[meteorite-list] NPP/MSL Update - October 14, 2011

From: Ron Baalke <baalke_at_meteoritecentral.com>
Date: Fri, 14 Oct 2011 16:39:47 -0700 (PDT)
Message-ID: <201110142339.p9ENdlvN014223_at_zagami.jpl.nasa.gov>

Oct. 14, 2011

George H. Diller
Kennedy Space Center, Fla.
george.h.diller at nasa.gov



Spacecraft: NPP (NPOESS Preparatory Project)
Launch Vehicle: Delta II 7920
Launch Site: Vandenberg Air Force Base, Calif.
Launch Pad: Space Launch Complex 2
Launch Date: Oct. 27, 2011
Launch Window: 2:48:01 a.m. - 2:57:11 a.m. PDT (9 min., 10 sec.)
Orbital Altitude: 512 miles

At Vandenberg Air Force Base, the NPP spacecraft was moved from the
Astrotech payload processing facility to NASA's Space Launch Complex
2 on Oct. 13 and hoisted atop the Delta II rocket. Spacecraft "state
of health" checks are scheduled on Oct. 14. The Flight Program
Verification, an integrated test involving both the Delta II and NPP,
is scheduled for Oct. 15. The CubeSat satellite carrier will be
installed onto the rocket Oct. 17. The payload fairing will be
installed around the spacecraft on Oct. 19.

NPP represents a critical first step in building the next-generation
of Earth-observing satellites. NPP will carry the first of the new
sensors developed for this satellite fleet, now known as the Joint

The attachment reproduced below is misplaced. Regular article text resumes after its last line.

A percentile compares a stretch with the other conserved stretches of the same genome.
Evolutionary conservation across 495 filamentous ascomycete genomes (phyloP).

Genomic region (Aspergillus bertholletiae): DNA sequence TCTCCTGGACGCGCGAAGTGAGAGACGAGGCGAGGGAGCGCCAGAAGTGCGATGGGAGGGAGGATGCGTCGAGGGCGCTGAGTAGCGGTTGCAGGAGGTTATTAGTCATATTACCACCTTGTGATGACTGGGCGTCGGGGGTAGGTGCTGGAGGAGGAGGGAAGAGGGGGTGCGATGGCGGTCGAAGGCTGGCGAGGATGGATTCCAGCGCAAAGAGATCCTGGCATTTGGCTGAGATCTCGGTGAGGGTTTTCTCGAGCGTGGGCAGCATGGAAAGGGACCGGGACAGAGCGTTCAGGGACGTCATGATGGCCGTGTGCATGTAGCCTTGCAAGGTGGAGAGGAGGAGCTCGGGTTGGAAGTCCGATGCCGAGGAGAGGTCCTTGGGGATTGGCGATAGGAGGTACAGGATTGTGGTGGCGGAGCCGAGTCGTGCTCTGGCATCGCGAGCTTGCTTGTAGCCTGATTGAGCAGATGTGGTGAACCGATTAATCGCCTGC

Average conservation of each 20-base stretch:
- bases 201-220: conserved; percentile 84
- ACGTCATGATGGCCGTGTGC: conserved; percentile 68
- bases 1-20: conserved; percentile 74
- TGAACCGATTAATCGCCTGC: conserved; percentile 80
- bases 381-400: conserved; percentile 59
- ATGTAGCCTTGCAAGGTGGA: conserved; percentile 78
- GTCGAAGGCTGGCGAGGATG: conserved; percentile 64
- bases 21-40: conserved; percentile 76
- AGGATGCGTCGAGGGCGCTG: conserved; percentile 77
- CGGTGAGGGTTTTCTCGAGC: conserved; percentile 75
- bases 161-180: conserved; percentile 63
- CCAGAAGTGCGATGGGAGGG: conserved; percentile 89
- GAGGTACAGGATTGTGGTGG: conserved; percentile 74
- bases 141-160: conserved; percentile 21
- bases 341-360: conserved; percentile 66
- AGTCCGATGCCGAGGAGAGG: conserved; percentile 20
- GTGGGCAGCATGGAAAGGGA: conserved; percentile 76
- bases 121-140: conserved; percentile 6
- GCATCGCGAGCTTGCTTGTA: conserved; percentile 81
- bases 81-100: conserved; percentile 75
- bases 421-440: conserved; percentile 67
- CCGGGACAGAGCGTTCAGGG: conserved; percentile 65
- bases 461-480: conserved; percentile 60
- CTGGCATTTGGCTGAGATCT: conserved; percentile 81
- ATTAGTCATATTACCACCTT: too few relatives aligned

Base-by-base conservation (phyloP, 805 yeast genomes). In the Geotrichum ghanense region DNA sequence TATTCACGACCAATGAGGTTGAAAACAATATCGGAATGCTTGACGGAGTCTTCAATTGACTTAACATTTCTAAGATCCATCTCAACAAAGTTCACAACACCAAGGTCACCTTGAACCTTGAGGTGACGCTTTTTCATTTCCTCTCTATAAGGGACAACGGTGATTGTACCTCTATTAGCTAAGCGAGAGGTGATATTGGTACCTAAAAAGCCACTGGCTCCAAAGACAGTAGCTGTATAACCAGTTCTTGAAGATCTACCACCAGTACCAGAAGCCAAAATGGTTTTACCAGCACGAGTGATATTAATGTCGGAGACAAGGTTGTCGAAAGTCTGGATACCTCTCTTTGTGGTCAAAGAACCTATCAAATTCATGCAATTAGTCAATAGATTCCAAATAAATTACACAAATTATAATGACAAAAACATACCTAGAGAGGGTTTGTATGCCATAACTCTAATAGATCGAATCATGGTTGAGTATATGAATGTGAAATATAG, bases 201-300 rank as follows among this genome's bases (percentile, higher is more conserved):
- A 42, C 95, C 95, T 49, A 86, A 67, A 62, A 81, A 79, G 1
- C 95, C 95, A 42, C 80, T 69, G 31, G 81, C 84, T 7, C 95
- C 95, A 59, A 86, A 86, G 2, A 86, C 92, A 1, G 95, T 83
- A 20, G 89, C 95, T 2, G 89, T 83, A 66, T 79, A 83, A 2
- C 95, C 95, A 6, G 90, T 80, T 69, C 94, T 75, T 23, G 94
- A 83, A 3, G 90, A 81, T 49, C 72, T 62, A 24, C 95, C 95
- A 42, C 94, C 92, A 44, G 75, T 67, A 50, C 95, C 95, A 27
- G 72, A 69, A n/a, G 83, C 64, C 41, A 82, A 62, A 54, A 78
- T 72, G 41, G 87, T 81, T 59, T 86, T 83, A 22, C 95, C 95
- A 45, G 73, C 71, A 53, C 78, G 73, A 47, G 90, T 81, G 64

Polar Satellite System (JPSS), to be launched in 2016. NPP is the
bridge between NASA's Earth Observing System (EOS) satellites and the
forthcoming series of JPSS satellites. The mission will test key
technologies and instruments for the JPSS missions.

Spacecraft: Mars Science Laboratory (Curiosity)
Launch Vehicle: Atlas V-541 (AV-028)
Launch Site: Cape Canaveral Air Force Station, Fla.
Launch Pad: Space Launch Complex 41
Launch Date: Nov. 25, 2011
Launch Time: 10:21 a.m. EST

At Launch Complex 41, the Atlas V rocket was moved from the Vertical
Integration Facility to the launch pad on Oct. 12 in preparation for
the "Wet Dress Rehearsal" (WDR). During the afternoon, the RP-1 fuel,
a highly refined kerosene, was loaded aboard and leak checks were
conducted. The RP-1 will remain onboard until launch.

The WDR was conducted on Oct. 13, and all Atlas V systems were fully
tested. Liquid oxygen was loaded aboard the first stage, and liquid
oxygen and liquid hydrogen were loaded into the second stage. The
test concluded successfully, and the liquid oxygen and liquid
hydrogen were then de-tanked from the launch vehicle. The Atlas V was
set to be returned to the Vertical Integration Facility on Oct. 14.
It will be rolled out to the pad once again on Nov. 23 in preparation
for launch on Nov. 25.

In the Payload Hazardous Servicing Facility (PHSF), integration of the
Mars Science Laboratory systems for flight continues on schedule. The
two halves of the payload fairing have arrived at the PHSF and are
undergoing cleaning in preparation for encapsulation of the
spacecraft later this month. MSL currently is set to be transported
to Launch Complex 41 on or about Nov. 2.

The MLS Curiosity rover has 10 science instruments to search for
evidence about whether Mars has had environments favorable for
microbial life, including chemical ingredients for life. The unique
rover will use a laser to look inside rocks and release the gasses so
that its spectrometer can analyze and send the data back to Earth.

Previous status reports are available at:

Received on Fri 14 Oct 2011 07:39:47 PM PDT

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